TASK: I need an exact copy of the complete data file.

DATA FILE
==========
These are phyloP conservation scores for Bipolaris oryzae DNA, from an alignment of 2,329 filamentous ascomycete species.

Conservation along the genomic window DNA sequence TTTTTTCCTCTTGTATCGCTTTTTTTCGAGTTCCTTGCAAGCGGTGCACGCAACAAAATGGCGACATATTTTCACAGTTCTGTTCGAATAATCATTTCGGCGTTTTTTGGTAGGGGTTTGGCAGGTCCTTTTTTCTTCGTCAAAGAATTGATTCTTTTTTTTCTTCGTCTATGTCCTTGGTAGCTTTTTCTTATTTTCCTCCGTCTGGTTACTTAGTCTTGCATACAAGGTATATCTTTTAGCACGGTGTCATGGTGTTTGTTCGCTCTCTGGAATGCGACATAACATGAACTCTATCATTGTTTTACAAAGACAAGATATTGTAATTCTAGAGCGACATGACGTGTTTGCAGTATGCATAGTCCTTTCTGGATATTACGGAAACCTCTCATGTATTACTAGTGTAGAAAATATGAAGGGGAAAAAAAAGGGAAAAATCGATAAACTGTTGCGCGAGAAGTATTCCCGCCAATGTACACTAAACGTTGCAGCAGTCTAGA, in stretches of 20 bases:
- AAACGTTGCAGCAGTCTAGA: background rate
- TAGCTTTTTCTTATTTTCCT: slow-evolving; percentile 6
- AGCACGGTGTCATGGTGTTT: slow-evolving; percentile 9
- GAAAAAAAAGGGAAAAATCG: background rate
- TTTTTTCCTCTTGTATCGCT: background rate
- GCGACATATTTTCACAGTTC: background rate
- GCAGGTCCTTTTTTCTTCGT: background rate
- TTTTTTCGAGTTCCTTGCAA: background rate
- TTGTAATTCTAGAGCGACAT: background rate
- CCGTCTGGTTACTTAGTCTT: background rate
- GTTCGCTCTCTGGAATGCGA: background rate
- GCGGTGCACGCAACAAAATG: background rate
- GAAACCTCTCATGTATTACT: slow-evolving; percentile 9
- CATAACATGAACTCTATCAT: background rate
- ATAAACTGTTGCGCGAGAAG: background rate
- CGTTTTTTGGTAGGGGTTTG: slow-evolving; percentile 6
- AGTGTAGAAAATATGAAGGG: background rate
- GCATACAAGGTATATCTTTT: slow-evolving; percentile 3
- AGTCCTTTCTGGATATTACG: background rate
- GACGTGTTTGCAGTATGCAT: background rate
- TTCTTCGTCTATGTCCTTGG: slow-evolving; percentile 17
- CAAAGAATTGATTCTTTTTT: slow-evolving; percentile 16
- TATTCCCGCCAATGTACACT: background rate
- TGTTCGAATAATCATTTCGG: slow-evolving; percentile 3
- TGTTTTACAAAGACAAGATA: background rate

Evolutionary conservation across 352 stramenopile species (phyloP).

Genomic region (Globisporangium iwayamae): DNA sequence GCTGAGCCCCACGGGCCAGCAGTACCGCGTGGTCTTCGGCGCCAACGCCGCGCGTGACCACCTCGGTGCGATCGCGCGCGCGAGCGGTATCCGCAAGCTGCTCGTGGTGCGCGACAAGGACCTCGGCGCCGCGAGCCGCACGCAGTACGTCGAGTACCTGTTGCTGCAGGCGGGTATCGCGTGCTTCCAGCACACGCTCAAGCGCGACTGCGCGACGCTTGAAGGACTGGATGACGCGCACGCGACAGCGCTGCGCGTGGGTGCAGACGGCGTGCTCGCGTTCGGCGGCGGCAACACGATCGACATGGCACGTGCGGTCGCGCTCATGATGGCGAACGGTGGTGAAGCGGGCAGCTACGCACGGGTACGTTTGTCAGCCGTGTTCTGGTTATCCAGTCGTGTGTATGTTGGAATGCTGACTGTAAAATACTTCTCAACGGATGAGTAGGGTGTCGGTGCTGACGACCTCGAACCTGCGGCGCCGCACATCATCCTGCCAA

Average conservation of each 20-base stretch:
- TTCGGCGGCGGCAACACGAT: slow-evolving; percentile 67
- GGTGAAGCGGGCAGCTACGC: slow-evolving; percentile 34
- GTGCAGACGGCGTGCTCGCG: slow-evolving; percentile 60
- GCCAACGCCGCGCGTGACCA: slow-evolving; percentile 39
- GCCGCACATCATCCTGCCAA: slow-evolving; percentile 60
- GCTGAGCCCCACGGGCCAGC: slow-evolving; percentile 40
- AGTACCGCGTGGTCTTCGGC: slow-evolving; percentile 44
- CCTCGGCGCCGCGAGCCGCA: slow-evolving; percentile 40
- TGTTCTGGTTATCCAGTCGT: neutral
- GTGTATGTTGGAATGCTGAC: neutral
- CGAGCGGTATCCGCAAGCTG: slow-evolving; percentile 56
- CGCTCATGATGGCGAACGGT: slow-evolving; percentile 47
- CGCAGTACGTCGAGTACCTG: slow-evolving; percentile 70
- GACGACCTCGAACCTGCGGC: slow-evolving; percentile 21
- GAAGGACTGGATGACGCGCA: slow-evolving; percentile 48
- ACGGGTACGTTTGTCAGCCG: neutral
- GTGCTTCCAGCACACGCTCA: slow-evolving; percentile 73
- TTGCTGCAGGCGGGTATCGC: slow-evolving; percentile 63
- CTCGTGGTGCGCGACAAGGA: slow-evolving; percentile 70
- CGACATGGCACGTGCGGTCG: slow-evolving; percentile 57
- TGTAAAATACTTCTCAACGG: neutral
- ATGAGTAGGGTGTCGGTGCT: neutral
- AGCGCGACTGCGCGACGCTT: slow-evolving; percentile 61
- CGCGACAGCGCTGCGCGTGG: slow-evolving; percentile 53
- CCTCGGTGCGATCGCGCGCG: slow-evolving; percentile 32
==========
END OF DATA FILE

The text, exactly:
These are phyloP conservation scores for Bipolaris oryzae DNA, from an alignment of 2,329 filamentous ascomycete species.

Conservation along the genomic window DNA sequence TTTTTTCCTCTTGTATCGCTTTTTTTCGAGTTCCTTGCAAGCGGTGCACGCAACAAAATGGCGACATATTTTCACAGTTCTGTTCGAATAATCATTTCGGCGTTTTTTGGTAGGGGTTTGGCAGGTCCTTTTTTCTTCGTCAAAGAATTGATTCTTTTTTTTCTTCGTCTATGTCCTTGGTAGCTTTTTCTTATTTTCCTCCGTCTGGTTACTTAGTCTTGCATACAAGGTATATCTTTTAGCACGGTGTCATGGTGTTTGTTCGCTCTCTGGAATGCGACATAACATGAACTCTATCATTGTTTTACAAAGACAAGATATTGTAATTCTAGAGCGACATGACGTGTTTGCAGTATGCATAGTCCTTTCTGGATATTACGGAAACCTCTCATGTATTACTAGTGTAGAAAATATGAAGGGGAAAAAAAAGGGAAAAATCGATAAACTGTTGCGCGAGAAGTATTCCCGCCAATGTACACTAAACGTTGCAGCAGTCTAGA, in stretches of 20 bases:
- AAACGTTGCAGCAGTCTAGA: background rate
- TAGCTTTTTCTTATTTTCCT: slow-evolving; percentile 6
- AGCACGGTGTCATGGTGTTT: slow-evolving; percentile 9
- GAAAAAAAAGGGAAAAATCG: background rate
- TTTTTTCCTCTTGTATCGCT: background rate
- GCGACATATTTTCACAGTTC: background rate
- GCAGGTCCTTTTTTCTTCGT: background rate
- TTTTTTCGAGTTCCTTGCAA: background rate
- TTGTAATTCTAGAGCGACAT: background rate
- CCGTCTGGTTACTTAGTCTT: background rate
- GTTCGCTCTCTGGAATGCGA: background rate
- GCGGTGCACGCAACAAAATG: background rate
- GAAACCTCTCATGTATTACT: slow-evolving; percentile 9
- CATAACATGAACTCTATCAT: background rate
- ATAAACTGTTGCGCGAGAAG: background rate
- CGTTTTTTGGTAGGGGTTTG: slow-evolving; percentile 6
- AGTGTAGAAAATATGAAGGG: background rate
- GCATACAAGGTATATCTTTT: slow-evolving; percentile 3
- AGTCCTTTCTGGATATTACG: background rate
- GACGTGTTTGCAGTATGCAT: background rate
- TTCTTCGTCTATGTCCTTGG: slow-evolving; percentile 17
- CAAAGAATTGATTCTTTTTT: slow-evolving; percentile 16
- TATTCCCGCCAATGTACACT: background rate
- TGTTCGAATAATCATTTCGG: slow-evolving; percentile 3
- TGTTTTACAAAGACAAGATA: background rate

Evolutionary conservation across 352 stramenopile species (phyloP).

Genomic region (Globisporangium iwayamae): DNA sequence GCTGAGCCCCACGGGCCAGCAGTACCGCGTGGTCTTCGGCGCCAACGCCGCGCGTGACCACCTCGGTGCGATCGCGCGCGCGAGCGGTATCCGCAAGCTGCTCGTGGTGCGCGACAAGGACCTCGGCGCCGCGAGCCGCACGCAGTACGTCGAGTACCTGTTGCTGCAGGCGGGTATCGCGTGCTTCCAGCACACGCTCAAGCGCGACTGCGCGACGCTTGAAGGACTGGATGACGCGCACGCGACAGCGCTGCGCGTGGGTGCAGACGGCGTGCTCGCGTTCGGCGGCGGCAACACGATCGACATGGCACGTGCGGTCGCGCTCATGATGGCGAACGGTGGTGAAGCGGGCAGCTACGCACGGGTACGTTTGTCAGCCGTGTTCTGGTTATCCAGTCGTGTGTATGTTGGAATGCTGACTGTAAAATACTTCTCAACGGATGAGTAGGGTGTCGGTGCTGACGACCTCGAACCTGCGGCGCCGCACATCATCCTGCCAA

Average conservation of each 20-base stretch:
- TTCGGCGGCGGCAACACGAT: slow-evolving; percentile 67
- GGTGAAGCGGGCAGCTACGC: slow-evolving; percentile 34
- GTGCAGACGGCGTGCTCGCG: slow-evolving; percentile 60
- GCCAACGCCGCGCGTGACCA: slow-evolving; percentile 39
- GCCGCACATCATCCTGCCAA: slow-evolving; percentile 60
- GCTGAGCCCCACGGGCCAGC: slow-evolving; percentile 40
- AGTACCGCGTGGTCTTCGGC: slow-evolving; percentile 44
- CCTCGGCGCCGCGAGCCGCA: slow-evolving; percentile 40
- TGTTCTGGTTATCCAGTCGT: neutral
- GTGTATGTTGGAATGCTGAC: neutral
- CGAGCGGTATCCGCAAGCTG: slow-evolving; percentile 56
- CGCTCATGATGGCGAACGGT: slow-evolving; percentile 47
- CGCAGTACGTCGAGTACCTG: slow-evolving; percentile 70
- GACGACCTCGAACCTGCGGC: slow-evolving; percentile 21
- GAAGGACTGGATGACGCGCA: slow-evolving; percentile 48
- ACGGGTACGTTTGTCAGCCG: neutral
- GTGCTTCCAGCACACGCTCA: slow-evolving; percentile 73
- TTGCTGCAGGCGGGTATCGC: slow-evolving; percentile 63
- CTCGTGGTGCGCGACAAGGA: slow-evolving; percentile 70
- CGACATGGCACGTGCGGTCG: slow-evolving; percentile 57
- TGTAAAATACTTCTCAACGG: neutral
- ATGAGTAGGGTGTCGGTGCT: neutral
- AGCGCGACTGCGCGACGCTT: slow-evolving; percentile 61
- CGCGACAGCGCTGCGCGTGG: slow-evolving; percentile 53
- CCTCGGTGCGATCGCGCGCG: slow-evolving; percentile 32